이미영, 르네상스 영문학 장르에 나타난 ‘음란한 과부’ 상투형의 이데올로기적 전용
Mi Young Lee, On Ideological Appropriations of the Stereotype of ‘Lusty Widow’ in Renaissance Literary Genres
The "lusty widow" stereotype was a highly saleable commodity in the early
modern England. It may have owed its popularity to its rags-to-riches fantasy
for the poor young men of the competitive capitalist world of London. Literary
genres used this motif in accordance with their generic rules and demands of
their readers/audience. This paper argues that the stereotype of "lusty widow"
was ideologically appropriated in different genres to construct the modern male
subject. This process, though, was not linear, opening an unexpected space for
the construction of female subject as well in the dynamic and ambivalent world
of literary texts.
Tragedy as a male-oriented genre constructs the patriarchal male tragic
subject by villainizing and punishing the "lusty widow". Titus Andronicus is a
tragedy mainly incurred by Titus's patriarchal obsession, but the play blames
Tamora for its tragedy and constructs Titus's tragic subject by scapegoating her
and thereby validating the patriarchal ideal. Hamlet's tragic subject is also
constructed by villainizing and eliminating Gertrude's sex. To him, the ideal
patriarchal world of his father is tainted by his mother's lust and she has to be
desexualized before he can accomplish his revenge and thereby get his male
subject constructed. The Duchess of Malfi probes a possibility of the female
tragic subject. Though a lusty widow, Duchess is an autonomous female tragic
hero, a rare phenomenon in the male-oriented genre of tragedy. Too dangerous
to be a tragic hero, her subversive sexual energy needs to be contained by being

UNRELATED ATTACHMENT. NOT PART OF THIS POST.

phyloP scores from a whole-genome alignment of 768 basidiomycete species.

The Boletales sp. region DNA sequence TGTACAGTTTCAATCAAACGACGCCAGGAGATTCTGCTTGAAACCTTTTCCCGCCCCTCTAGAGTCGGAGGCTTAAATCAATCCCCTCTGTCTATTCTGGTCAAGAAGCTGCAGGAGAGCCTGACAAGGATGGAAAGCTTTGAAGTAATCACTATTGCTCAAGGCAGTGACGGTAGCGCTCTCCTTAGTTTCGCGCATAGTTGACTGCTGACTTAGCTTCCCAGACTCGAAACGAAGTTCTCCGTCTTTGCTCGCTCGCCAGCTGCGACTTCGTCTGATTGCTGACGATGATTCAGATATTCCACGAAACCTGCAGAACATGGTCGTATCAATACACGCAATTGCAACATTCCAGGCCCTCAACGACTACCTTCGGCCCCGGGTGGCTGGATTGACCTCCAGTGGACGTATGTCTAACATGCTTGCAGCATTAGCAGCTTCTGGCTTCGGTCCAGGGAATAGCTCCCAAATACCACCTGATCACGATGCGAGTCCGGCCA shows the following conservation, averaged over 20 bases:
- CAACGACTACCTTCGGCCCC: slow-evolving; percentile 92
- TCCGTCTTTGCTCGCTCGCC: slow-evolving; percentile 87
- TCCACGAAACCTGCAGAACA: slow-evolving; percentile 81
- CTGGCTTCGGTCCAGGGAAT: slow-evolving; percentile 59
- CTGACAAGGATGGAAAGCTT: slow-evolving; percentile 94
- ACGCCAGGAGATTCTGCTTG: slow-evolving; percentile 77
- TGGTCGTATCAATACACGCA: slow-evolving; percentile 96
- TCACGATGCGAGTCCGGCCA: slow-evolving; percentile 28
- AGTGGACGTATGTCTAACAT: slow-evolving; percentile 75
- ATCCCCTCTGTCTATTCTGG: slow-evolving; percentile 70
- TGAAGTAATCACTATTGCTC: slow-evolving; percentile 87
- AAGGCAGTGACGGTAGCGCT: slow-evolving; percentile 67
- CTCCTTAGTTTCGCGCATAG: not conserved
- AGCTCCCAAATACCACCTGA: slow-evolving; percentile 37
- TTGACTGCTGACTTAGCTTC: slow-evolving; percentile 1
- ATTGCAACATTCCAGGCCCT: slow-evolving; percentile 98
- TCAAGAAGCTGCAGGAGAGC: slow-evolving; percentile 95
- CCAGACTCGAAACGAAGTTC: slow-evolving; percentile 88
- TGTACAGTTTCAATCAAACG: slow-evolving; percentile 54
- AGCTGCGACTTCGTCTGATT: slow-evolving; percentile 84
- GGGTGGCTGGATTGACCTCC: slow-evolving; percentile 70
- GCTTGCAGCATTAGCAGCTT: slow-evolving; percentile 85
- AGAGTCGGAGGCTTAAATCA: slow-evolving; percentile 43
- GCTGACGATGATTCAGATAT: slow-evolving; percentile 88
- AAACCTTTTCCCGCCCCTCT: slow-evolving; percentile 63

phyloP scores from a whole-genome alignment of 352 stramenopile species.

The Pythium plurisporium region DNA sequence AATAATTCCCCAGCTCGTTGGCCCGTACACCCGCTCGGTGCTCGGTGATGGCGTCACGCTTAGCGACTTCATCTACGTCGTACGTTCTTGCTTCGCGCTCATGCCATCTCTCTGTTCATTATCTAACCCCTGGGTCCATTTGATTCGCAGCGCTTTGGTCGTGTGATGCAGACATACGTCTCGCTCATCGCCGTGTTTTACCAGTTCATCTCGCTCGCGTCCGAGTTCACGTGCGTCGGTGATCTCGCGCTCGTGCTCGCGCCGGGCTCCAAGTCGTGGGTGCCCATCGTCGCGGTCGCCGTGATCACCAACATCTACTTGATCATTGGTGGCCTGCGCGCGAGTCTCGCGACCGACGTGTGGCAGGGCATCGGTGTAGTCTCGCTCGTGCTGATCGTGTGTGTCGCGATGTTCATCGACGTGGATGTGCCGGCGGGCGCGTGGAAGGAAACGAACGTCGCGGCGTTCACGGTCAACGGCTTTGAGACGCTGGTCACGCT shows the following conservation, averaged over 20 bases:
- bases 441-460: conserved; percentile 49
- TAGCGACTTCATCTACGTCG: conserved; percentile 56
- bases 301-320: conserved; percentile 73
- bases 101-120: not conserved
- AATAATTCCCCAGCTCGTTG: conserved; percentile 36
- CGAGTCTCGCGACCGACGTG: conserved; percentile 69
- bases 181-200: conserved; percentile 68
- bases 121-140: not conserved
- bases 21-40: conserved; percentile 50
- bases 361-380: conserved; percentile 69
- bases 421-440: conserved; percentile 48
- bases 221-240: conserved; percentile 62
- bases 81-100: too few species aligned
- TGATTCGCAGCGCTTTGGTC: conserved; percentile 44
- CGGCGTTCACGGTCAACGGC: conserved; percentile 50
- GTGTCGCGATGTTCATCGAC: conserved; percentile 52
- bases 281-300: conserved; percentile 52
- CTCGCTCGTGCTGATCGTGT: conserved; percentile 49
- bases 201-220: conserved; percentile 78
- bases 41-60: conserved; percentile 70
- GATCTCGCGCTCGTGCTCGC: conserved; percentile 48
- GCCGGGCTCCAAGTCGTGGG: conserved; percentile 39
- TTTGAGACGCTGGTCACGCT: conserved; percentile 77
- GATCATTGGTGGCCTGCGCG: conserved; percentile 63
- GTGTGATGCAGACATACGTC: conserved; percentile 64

placed as a mother and idolized after death, thereby denied her autonomy as a
subject in the male dominant world of the play.
The widow remarriage comedies appropriate the "lusty widow" stereotype to
gratify the fantasy of the male audience. In this fantasy, the spent young man
gets money and status by marrying the widow, to get his modern male subject
constructed and his masculinity proved, only by his virility. The "lusty widow"
stereotype makes this possible by making the widow "lusty" and thereby
switches the power relation of the couple, giving the power to the male suitor
while rendering the widow as a passive object. The Widow's Tears is a typical
example of this fantasy, constructing Tharsalio as a male subject. However, the
play leaves a space for the female subject as well by letting Eudora lead
Tharsalio and have her desire fulfilled. The Widow, a late version of this
fantasy, offers a critical distance to this fantasy itself. With its untypical heroes,
this play tries a construction of an autonomous female subject possible only in
Deloney's prose romance, Jack of Newbery magnifies the threats of a lusty
widow wife, only to contain them to construct Jack's male subject. As a whole,
the novel can be read as a manual of the construction of the middle-class male
subject, based on the sex hierarchy, marginalizing and containing women.
However, Jack's marriage life with the widow shows that at least during their
marriage, it is the widow who has the autonomous power and it is only by her
timely death that Jack can be constructed as a male subject.
Key words : lusty widow, stereotype, fantasy, genre, subject, modernity